Sifma’s unhelpful take on the foreclosure mess

October 11, 2010
this statement today:

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Sifma CEO Tim Ryan released this statement today:

“It would be catastrophic to impose a system wide moratorium on all foreclosures and such actions could do damage to the housing market and the economy. It must be recognized that the mortgage market, investors and the health of the economy are all inter-related. Investors in the housing market—including American workers with pension funds, 401k plans, and mutual funds—would unjustly suffer losses in their savings from these actions. Increased uncertainty in the securitization market would further constrain consumer credit and spending, dampening our already unhealthy economic situation. If mistakes have been made in relation to foreclosure processing, SIFMA firmly believes such mistakes should be corrected. It is imperative, however, that care be taken in addressing these issues to ensure that no unnecessary damage is done to an already weak housing market and, in turn, that there is no further negative impact on the economy.”

It’s worth going through this slowly to see just how bizarre it is.

Firstly, it’s Sifma’s own members — with Bank of America taking the lead — who are imposing “a system wide moratorium on all foreclosures”. No one’s suggesting that the government could or should do such a thing: a foreclosure is, after all, a legal action brought by one private entity against another. It makes sense, if you’re going to sue somebody, that you make sure in advance that you have the your legal ducks in a row. Right now it’s abundantly clear that most loan servicers don’t have their legal ducks in a row, so it makes sense for them to stop foreclosing on homeowners, at least for the time being. (In Bank of America’s case, it has even tried to foreclose on houses which don’t have a mortgage at all.)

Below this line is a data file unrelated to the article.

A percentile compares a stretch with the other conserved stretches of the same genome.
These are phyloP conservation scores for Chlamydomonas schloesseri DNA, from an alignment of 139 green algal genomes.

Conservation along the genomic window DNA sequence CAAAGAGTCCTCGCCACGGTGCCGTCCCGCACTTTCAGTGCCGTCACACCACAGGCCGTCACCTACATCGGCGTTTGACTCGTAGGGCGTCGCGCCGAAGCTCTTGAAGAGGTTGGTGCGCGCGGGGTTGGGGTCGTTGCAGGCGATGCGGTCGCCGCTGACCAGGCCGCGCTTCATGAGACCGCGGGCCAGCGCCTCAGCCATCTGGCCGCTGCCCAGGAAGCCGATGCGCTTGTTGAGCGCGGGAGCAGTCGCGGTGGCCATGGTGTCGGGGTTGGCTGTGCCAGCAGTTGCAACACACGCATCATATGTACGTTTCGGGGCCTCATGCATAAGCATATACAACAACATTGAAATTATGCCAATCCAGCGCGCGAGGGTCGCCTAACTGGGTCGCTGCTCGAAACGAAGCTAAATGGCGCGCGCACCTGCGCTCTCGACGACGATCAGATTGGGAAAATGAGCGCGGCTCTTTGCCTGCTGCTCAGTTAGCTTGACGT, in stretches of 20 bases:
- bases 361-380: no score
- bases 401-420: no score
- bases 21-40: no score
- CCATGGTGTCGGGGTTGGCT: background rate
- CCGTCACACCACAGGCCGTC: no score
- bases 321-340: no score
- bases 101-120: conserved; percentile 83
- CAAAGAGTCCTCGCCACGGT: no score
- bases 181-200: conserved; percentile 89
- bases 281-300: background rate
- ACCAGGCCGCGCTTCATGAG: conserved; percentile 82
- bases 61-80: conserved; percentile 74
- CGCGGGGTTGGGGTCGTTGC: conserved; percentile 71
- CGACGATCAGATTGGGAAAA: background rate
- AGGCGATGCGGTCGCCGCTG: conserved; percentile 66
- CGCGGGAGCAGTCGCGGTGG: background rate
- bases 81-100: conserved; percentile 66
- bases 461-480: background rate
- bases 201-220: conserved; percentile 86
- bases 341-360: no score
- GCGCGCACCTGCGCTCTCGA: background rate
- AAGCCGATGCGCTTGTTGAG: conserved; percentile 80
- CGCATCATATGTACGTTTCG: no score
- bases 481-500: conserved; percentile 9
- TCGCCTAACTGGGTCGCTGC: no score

Secondly, it’s not foreclosure moratoriums which damage the housing market, it’s badly-documented mortgages. A healthy market is one in which title and ownership are clear and legally watertight; in which assets change hands at market-clearing prices; and in which value and market price are generally understood to be one and the same thing. Using these criteria, it’s pretty obvious that the housing market is not healthy now, and that the longer this foreclosure crisis drags on, the less healthy it’s going to be.

Crucially, you can’t judge the health of the market by house prices alone, especially when home sales are plunging and foreclosure sales often take place a good 35% below market values. And what goes for the housing market also goes, mutatis mutandis, for the mortgage market. It’s entirely possible that secondary-market RMBS prices will fall if housing prices drop. But in the medium to long term, what’s really necessary is for investors in mortgage-backed securities to have faith that they really own what they think they own. And the only way to do that is to bite the bullet and fix the mortgage mess.

In any case, it’s far from clear that a foreclosure moratorium would hurt house prices — or even RMBS prices — at all; indeed, it’s pretty hard to see exactly what Ryan and Sifma are worried about. They say that they firmly believe that the mistakes made in relation to foreclosure processing should be corrected, but they don’t bother to tell us how that’s meant to happen.

It would be great if Sifma were to take the lead on this issue, and come up with constructive solutions to a serious problem. Instead, they’re just delivering an inchoate and unhelpful blast of opposition. Sad.


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